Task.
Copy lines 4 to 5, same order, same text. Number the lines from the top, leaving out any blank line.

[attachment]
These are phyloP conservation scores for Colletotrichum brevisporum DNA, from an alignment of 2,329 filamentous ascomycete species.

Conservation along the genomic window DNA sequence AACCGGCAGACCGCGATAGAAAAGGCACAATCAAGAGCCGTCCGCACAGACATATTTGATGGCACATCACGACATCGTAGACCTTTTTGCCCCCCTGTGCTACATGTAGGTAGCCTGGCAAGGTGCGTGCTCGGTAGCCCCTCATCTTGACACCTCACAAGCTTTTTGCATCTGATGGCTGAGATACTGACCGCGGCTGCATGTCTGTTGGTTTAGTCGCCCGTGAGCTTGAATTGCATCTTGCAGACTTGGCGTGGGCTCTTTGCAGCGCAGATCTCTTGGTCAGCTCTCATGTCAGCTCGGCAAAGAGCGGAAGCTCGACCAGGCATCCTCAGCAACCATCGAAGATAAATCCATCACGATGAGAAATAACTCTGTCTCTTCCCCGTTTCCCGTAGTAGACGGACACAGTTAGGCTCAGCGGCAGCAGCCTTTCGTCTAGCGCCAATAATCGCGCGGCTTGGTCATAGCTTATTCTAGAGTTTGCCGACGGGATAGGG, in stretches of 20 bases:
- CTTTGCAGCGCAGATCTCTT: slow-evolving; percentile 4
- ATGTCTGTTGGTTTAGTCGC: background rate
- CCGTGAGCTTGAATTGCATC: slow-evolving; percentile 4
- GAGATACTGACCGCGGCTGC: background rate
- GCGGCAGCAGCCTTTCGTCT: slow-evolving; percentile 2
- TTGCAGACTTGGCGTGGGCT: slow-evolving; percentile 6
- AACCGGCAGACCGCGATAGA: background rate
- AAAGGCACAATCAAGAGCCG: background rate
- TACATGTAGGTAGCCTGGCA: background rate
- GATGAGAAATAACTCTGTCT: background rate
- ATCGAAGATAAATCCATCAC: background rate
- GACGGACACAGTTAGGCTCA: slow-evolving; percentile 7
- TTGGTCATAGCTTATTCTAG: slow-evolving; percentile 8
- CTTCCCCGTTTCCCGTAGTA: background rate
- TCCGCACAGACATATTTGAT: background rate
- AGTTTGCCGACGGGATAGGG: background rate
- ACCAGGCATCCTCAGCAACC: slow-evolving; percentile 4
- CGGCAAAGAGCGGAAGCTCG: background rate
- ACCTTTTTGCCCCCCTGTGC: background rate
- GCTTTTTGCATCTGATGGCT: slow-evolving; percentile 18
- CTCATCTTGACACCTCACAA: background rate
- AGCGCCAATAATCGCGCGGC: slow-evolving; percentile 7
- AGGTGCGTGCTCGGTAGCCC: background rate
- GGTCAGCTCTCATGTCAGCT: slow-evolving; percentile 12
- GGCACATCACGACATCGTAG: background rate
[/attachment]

- ATGTCTGTTGGTTTAGTCGC: background rate
- CCGTGAGCTTGAATTGCATC: slow-evolving; percentile 4